Anonymity: The good, the bad and the ugly | March 27, 2009 | Danville Express | |

Danville Express

Perspective - March 27, 2009

Anonymity: The good, the bad and the ugly

The Town Square forum at allows people to post comments anonymously. We prefer that people register as users and then post under their real names because we think it gives their comments credibility. But apparently a lot of people either don't want to take the time to register or prefer to remain anonymous.

The bad aspect of anonymous postings is that it allows people to say ugly things without being accountable. The story titled "Danville man among slain Oakland officers" that ran online last Sunday is a good example of this. No sooner was the story put online than a few people commented with racial slurs that we promptly removed.

Town Square was designed as a friendly place for the community to connect, commenting on stories we run or anything in the community or the world that they want. When anonymous people - or even some who sign their names - post racist comments, shrill and extreme ideas they drive others away, which is one reason we remove them.

Other times we remove comments because people bash others who have posted their opinions. Not everyone will agree with where we choose to draw the line, but we do so in the interest of preserving a forum where everyone feels comfortable participating without being exposed to disrespectful treatment.

Now a good thing about anonymity is that it might give insight as to how people will act in that other great anonymous forum: the voting booth. On Town Square you can read people's concerns about money in the schools, such as that the district is wasting energy and money with field lights and air conditioning, and whether the Teacher's Union is part of the budget problem. Other posters have stepped forward to address those concerns online, but these anonymous comments regarding school funding provide an insight as to why people might be inclined to vote against continuing a parcel tax. They could be helpful to those campaigning to pass Measure C.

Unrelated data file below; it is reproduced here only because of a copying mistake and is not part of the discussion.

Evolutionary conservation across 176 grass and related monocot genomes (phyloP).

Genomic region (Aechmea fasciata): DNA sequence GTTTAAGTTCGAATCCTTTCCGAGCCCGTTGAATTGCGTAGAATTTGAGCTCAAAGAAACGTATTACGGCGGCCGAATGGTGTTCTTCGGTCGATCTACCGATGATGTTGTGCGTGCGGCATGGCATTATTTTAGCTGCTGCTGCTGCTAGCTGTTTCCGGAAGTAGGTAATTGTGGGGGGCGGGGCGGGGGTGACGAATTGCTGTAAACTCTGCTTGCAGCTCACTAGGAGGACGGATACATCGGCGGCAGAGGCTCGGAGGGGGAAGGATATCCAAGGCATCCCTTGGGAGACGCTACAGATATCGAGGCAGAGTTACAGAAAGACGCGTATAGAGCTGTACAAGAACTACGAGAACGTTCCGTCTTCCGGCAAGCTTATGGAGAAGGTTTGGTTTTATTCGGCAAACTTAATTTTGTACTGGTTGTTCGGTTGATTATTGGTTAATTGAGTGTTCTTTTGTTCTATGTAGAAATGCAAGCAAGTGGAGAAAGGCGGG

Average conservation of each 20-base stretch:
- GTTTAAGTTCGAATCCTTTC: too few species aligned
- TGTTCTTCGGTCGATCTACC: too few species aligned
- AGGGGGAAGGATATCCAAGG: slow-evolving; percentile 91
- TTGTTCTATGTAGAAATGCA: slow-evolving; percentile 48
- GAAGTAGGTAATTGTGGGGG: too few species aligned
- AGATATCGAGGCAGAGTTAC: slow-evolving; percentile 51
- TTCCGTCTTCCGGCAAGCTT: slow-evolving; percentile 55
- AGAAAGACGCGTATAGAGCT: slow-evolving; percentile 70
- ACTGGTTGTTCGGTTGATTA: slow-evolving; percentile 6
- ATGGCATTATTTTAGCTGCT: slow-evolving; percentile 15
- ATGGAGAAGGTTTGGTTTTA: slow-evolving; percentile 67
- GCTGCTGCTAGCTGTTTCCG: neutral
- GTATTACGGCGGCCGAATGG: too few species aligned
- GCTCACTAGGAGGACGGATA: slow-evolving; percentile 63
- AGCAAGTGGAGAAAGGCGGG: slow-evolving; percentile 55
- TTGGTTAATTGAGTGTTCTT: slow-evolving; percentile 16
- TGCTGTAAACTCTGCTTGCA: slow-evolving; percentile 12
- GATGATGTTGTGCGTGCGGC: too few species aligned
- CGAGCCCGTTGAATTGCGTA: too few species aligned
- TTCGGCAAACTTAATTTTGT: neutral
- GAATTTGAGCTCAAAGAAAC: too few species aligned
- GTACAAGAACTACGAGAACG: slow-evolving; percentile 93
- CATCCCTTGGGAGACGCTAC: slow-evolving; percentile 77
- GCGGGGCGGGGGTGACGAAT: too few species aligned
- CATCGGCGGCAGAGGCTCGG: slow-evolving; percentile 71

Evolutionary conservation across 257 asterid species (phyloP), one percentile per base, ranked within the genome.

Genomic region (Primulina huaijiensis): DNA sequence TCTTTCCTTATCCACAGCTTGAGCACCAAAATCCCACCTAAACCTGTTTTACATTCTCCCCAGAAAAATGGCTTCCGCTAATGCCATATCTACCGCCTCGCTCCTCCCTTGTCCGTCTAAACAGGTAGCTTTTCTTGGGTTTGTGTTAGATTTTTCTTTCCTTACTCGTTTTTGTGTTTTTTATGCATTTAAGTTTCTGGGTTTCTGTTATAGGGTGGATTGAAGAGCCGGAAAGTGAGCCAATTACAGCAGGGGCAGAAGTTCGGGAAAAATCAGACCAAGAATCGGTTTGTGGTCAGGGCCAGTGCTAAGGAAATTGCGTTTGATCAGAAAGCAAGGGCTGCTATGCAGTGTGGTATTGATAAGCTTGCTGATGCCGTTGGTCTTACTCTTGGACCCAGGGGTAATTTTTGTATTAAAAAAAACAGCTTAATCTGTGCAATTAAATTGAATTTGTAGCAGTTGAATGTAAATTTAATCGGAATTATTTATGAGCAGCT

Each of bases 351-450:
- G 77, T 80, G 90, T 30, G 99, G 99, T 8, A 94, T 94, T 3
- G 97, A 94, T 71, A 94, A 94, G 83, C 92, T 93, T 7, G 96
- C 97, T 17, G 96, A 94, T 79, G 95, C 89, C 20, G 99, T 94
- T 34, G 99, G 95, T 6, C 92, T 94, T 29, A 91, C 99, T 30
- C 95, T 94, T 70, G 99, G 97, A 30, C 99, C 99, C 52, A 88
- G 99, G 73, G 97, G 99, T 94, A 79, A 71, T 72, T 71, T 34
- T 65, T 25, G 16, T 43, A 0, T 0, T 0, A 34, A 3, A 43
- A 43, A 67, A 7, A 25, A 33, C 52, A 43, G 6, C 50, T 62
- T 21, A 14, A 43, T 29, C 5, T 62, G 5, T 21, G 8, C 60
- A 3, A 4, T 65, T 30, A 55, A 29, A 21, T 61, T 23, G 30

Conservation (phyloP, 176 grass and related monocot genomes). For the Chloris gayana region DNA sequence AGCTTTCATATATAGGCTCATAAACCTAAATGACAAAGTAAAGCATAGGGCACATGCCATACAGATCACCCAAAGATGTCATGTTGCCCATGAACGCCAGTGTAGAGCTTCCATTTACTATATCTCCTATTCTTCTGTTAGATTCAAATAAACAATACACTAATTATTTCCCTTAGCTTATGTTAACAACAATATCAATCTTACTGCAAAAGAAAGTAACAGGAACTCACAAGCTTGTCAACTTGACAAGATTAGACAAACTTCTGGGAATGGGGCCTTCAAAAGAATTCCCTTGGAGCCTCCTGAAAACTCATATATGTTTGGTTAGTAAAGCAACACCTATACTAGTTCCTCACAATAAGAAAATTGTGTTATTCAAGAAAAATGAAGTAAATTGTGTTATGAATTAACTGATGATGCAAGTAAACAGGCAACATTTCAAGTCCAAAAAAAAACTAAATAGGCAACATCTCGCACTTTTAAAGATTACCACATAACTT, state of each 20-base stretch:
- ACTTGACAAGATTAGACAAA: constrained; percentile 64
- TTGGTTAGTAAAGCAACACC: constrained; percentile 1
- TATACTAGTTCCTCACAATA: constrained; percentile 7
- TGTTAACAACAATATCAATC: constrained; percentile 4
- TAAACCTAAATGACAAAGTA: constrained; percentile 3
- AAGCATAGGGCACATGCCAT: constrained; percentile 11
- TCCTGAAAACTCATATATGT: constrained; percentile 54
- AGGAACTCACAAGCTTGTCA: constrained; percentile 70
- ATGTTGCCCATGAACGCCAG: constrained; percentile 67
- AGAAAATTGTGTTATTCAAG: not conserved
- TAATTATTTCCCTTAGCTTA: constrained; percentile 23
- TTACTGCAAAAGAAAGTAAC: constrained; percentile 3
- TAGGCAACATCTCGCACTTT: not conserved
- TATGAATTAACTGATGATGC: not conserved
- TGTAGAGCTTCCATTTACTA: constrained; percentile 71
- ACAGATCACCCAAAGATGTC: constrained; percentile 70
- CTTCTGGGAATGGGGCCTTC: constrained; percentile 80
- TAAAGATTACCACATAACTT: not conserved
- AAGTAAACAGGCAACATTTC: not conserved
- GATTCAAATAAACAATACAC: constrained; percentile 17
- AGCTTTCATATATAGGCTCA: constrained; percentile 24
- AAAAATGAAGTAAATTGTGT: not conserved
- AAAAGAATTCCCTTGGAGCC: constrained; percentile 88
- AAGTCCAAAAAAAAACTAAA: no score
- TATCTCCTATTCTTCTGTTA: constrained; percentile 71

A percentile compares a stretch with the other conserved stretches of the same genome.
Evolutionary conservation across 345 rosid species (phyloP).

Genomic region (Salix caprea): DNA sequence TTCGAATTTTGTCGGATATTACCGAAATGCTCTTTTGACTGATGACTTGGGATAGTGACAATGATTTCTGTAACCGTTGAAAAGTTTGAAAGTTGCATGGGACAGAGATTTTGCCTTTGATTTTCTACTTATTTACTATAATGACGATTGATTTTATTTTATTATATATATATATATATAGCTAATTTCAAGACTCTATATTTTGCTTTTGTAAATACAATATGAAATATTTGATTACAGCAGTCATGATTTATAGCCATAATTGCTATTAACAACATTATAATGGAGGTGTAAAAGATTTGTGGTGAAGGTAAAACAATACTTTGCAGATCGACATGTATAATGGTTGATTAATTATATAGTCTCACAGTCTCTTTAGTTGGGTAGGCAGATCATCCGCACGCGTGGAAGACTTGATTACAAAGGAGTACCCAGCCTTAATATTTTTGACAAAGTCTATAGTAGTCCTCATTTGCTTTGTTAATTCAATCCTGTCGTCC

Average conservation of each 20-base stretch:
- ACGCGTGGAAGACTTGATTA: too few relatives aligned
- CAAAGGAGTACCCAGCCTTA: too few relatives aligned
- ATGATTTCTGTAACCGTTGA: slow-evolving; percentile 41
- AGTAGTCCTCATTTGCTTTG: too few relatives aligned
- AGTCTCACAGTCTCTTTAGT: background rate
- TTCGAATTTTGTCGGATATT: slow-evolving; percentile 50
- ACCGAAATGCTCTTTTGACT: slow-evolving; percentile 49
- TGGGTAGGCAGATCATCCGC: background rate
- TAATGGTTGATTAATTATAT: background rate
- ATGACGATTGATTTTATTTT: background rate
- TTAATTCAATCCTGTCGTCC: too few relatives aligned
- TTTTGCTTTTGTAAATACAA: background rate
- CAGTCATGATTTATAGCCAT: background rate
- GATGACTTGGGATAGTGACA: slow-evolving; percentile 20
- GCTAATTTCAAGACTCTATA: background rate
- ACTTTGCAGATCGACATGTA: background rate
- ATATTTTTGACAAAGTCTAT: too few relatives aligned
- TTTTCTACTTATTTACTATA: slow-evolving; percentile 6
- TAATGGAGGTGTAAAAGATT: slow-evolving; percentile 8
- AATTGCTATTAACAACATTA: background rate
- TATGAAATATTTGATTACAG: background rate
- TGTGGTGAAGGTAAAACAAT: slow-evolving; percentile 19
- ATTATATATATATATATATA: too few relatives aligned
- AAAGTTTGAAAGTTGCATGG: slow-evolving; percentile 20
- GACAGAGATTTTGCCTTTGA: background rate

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Posted by Community courtesy
a resident of another community
on Mar 27, 2009 at 6:35 am

Dear Dolores,

TDW's points are well-taken, well-presented and requiring important consideration by FORUM participants. The issues of prejudice and "defamously-speaking" should clearly be edited from TDW's FORUM so the discourse on our politics and lifestyles can proceed.

Among this TDW author's message is the reality of CONTENT, or the lack thereof, in commentary posted to the FORUM. Most often content is absent in the stream of commentary with the Courtyard Cafe being a good example. Individual forums should be considered for their subject with each comment on subject with position and rationale for such position.

It is reality, in my final thought, that on-line commentary should be protected by an on-line name because of the real danger of personal attack by others participating on the forum or translation of that personal attack into community relationships. TDW's FORUM has reach beyond its website and printed pages with FORUM comments being basis for social response in the community, and among governments, against individuals and their positions.